Wednesday, December 19, 2018

Non-Aggression Principle Poster, and Explanation

     I have written the following as both an explanation of the above poster regarding the Non-Aggression Principle (N.A.P.), and as a response to a question about contract enforcement in a so-called “Anarcho-Capitalist” (or market-anarchist) voluntary society.

     A Facebook user posted to a libertarian discussion group the following question:

     “Honest question here for libcaps. [that is, “libertarian capitalists”] Are you okay with authoritarian force, so long as it's committed by a private party?
     For example, let's say a private company loans an individual $1,000. The individual makes the payments on time for a while, but then begins to miss payments.
     Would you advocate the company hiring a private police force to show up to the individual's house, and physically extract the amount owed from the debtor, or seize the debtor's property?”

     Another Facebook user responded that anarcho-capitalist libertarians' favored alternative to state police forces, is to allow companies to hire private police forces to do just that; show up at people's houses to collect the debt in person, or else seize assets whose value would cover the amount owed.

     Before I post my response to the original question, I would like to ask something about the question. First off, what is meant by a “private” company or “private” party? If this is a purely libertarian, anarcho-capitalist, voluntary society, then, presumably, a private company or party would be totally unaffiliated with the state or the government. That means the company wouldn't be regulated by the government, nor taxed by it, nor would they have to abide by requirements to obtain licenses.
     Shouldn't this beg the question, “Why would a company choose to use government-issued money – one thousand U.S. Dollars – to account for what its debtors owe to it?” Isn't a voluntary, libertarian society supposed to have competing currencies and competing moneys? If we had the choice of any money or currency in the world, with no government on Earth banning any of them, why would anyone choose to use the U.S. Dollar over a more sound currency?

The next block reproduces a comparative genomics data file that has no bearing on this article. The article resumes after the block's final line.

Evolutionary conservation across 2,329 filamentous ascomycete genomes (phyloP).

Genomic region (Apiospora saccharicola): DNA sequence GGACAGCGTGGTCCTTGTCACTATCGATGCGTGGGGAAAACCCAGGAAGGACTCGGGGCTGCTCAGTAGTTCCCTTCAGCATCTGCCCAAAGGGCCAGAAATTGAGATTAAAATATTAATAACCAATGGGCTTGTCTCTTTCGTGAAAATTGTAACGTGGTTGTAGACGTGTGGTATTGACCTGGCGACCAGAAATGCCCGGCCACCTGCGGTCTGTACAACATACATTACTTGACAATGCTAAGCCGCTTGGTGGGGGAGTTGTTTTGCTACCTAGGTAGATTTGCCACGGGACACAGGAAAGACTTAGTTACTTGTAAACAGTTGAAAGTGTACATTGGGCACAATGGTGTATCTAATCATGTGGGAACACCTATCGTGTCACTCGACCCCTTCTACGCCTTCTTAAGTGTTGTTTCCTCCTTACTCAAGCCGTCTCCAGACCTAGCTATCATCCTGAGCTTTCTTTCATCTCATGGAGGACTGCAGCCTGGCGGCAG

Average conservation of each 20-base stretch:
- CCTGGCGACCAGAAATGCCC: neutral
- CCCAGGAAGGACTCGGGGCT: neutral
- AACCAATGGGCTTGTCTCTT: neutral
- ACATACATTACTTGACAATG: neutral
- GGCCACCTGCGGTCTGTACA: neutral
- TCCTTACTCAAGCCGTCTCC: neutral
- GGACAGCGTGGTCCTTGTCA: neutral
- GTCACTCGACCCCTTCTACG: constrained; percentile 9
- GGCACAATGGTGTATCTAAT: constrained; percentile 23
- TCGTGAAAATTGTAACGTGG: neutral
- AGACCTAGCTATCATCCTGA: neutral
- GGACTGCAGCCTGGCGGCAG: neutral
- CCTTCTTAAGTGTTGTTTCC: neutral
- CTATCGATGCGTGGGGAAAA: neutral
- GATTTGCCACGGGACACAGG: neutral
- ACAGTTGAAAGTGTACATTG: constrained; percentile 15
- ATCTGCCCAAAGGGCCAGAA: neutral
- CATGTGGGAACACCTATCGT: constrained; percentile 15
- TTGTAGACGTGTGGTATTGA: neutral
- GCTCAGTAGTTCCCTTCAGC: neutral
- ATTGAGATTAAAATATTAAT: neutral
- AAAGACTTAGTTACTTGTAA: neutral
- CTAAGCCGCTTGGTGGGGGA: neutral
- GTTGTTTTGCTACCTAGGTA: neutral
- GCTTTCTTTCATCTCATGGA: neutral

The only practical way for the U.S. Dollar, much less any currency, to become a worldwide reserve currency, is through force, imperialism, and conquest. Sure, a voluntary currency could be adopted worldwide, but when the U.S. Dollar has asserted its dominance on the worldwide stage, especially in the guise of the Petrodollar, the dollar's dominance has not, for the most part, been adopted on voluntary terms.
     Wouldn't a voluntary, libertarian society – one of consistent anti-statism – consist of basically a total boycott of the state and all state-affiliated institutions? If it would, then where can I find an enterprise to work with, or work for, which does not accept U.S. dollars, does not pay taxes, is neither regulated nor licensed, nor receives any utilities nor privileges nor protections from the state, nor even registers its property ownership with the state!?
     What kind of stateless society do we have, if all properties are to be registered with the state? Registration does not confirm ownership; it reduces the owner to a mere occupant. That has nothing to do with real private property, and it sure as Hell has nothing to do with either real anarcho-”capitalism”, nor a market-anarchist society, nor a voluntary nor libertarian society, nor a stateless society.

     My response to the original question begins:

     “I'm not a former ancap [“Anarcho-Capitalist”], but rather someone who has given up talking about how AnCapistan [a generic term for a hypothetical anarcho-capitalist society] could succeed, out of frustration with fellow ancaps”

     I began my comment in this manner because around 2011 or 2012, I began to notice that many libertarians were more enthusiastic about the idea that capitalism would be the dominant economic system in a voluntary society, while I was more excited about the possibility of choosing from among many different economic systems.